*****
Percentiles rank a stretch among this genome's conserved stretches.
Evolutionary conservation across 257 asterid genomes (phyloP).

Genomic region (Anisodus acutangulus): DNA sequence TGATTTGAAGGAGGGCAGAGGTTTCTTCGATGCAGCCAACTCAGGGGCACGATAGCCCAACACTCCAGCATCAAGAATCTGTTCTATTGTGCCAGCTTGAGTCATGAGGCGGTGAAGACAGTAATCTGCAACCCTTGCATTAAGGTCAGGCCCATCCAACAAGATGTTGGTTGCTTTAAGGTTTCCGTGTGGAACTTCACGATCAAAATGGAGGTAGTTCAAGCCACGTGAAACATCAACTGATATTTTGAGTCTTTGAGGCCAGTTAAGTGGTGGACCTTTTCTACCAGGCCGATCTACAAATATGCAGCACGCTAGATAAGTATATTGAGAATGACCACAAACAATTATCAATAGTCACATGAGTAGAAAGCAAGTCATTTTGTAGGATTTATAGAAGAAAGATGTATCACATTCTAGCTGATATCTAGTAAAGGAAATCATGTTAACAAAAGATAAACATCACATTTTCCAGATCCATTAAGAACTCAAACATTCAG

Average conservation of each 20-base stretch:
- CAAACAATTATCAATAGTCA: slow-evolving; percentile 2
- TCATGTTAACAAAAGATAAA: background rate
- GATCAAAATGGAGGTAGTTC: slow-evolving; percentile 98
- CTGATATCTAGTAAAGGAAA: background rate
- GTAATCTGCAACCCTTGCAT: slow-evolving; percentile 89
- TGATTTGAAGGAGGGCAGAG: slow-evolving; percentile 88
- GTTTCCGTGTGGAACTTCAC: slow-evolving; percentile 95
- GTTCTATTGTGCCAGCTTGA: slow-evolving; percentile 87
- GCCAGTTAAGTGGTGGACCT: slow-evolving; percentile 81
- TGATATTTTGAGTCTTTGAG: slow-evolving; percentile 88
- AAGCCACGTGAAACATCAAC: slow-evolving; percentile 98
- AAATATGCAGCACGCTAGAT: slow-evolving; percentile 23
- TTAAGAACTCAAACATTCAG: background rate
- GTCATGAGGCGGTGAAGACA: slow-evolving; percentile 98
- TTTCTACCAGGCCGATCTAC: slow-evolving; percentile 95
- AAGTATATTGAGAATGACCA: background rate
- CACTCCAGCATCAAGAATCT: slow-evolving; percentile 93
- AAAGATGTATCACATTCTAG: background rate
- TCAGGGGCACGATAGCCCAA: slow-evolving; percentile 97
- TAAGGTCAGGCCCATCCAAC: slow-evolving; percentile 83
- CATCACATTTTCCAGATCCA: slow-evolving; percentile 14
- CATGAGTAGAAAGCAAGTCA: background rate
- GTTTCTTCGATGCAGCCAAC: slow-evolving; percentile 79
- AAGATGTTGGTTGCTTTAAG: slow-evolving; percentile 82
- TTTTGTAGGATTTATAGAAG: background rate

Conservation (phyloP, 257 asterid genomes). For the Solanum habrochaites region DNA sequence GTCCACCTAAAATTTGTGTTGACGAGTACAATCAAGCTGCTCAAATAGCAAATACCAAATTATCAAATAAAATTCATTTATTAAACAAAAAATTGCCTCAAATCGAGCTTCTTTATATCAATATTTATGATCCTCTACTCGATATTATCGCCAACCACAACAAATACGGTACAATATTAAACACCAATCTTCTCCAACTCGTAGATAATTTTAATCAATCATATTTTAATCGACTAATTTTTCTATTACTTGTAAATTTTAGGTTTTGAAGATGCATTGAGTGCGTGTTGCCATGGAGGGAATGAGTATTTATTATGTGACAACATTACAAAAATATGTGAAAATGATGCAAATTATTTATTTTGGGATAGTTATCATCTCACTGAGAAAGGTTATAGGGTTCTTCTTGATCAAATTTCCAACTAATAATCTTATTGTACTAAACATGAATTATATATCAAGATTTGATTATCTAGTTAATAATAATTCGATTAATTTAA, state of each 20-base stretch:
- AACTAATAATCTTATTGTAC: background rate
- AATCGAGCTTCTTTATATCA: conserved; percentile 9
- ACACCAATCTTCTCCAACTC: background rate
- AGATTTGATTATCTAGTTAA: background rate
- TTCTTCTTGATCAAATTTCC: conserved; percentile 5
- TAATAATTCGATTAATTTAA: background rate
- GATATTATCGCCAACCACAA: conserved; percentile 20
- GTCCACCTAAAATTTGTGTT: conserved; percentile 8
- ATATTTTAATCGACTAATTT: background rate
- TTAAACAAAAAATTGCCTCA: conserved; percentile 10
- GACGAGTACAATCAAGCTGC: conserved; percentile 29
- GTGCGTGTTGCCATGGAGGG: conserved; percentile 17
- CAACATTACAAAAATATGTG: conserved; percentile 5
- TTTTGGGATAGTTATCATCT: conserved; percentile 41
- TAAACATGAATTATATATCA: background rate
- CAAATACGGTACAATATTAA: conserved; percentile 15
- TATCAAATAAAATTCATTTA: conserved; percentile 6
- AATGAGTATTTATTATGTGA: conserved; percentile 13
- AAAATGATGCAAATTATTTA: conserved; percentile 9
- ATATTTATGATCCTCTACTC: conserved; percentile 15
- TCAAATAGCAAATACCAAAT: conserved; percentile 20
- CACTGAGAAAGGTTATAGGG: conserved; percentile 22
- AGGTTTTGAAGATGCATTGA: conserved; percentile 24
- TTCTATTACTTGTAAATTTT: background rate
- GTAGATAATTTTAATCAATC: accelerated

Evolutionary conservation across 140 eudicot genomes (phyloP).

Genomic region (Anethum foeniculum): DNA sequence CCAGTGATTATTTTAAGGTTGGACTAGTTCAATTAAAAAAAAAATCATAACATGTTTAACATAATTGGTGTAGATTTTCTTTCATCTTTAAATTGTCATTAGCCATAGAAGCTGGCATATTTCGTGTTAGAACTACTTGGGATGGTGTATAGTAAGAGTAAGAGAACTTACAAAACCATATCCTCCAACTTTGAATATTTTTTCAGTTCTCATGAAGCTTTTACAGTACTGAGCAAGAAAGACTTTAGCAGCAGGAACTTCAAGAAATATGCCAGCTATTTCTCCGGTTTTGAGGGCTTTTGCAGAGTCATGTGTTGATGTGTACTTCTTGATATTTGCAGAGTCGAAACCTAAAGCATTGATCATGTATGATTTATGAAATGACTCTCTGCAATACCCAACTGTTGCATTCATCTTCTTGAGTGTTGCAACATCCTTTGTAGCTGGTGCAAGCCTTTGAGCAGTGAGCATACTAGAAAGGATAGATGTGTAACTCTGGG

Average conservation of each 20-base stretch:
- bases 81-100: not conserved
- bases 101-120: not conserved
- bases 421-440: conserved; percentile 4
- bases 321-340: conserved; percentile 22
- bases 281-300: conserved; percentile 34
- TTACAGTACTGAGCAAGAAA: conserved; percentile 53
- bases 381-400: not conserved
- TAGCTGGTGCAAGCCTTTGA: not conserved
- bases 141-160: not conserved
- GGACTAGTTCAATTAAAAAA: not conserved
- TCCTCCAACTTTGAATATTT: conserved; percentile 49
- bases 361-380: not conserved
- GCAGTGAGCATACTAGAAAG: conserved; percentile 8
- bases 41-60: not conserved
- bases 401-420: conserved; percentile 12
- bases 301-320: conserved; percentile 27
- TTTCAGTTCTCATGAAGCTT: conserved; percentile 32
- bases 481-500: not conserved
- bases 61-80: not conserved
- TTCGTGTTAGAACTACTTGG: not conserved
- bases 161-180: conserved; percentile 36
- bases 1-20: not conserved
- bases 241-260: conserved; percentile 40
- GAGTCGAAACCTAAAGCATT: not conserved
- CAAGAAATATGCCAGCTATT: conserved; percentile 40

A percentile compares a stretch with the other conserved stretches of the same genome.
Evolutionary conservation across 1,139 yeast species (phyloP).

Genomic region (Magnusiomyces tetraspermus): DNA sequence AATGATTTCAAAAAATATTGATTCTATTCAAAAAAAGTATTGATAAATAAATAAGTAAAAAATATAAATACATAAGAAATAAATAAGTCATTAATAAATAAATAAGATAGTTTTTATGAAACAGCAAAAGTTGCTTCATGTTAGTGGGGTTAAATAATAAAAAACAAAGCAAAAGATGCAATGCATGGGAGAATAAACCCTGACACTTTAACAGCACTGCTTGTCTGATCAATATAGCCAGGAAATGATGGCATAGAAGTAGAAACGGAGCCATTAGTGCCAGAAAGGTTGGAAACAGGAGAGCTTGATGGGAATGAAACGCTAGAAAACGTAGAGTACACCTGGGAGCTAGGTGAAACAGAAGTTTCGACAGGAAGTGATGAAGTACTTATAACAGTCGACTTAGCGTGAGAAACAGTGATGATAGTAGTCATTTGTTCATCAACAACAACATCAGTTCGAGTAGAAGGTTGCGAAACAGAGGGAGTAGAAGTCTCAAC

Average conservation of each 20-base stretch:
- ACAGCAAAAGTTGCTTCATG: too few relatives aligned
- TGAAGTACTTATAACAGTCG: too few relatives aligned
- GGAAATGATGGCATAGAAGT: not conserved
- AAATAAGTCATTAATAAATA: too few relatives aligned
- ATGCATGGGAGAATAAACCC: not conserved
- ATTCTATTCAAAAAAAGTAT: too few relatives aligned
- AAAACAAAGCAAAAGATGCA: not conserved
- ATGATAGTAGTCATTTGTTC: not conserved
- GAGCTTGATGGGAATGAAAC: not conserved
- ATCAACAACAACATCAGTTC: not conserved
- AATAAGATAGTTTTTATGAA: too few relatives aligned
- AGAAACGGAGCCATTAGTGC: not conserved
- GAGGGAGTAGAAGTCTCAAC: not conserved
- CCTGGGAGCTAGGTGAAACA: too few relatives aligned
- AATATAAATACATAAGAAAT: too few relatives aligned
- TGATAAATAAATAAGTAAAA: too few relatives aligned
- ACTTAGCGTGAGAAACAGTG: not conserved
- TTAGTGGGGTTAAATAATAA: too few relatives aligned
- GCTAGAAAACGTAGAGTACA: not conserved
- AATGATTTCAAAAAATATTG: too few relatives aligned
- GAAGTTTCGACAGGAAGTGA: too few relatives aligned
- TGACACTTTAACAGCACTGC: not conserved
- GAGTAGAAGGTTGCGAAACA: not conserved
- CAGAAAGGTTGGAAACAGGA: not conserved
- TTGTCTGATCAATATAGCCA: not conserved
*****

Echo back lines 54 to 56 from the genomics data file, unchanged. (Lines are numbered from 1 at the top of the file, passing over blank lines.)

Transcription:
- TTCTATTACTTGTAAATTTT: background rate
- GTAGATAATTTTAATCAATC: accelerated

Evolutionary conservation across 140 eudicot genomes (phyloP).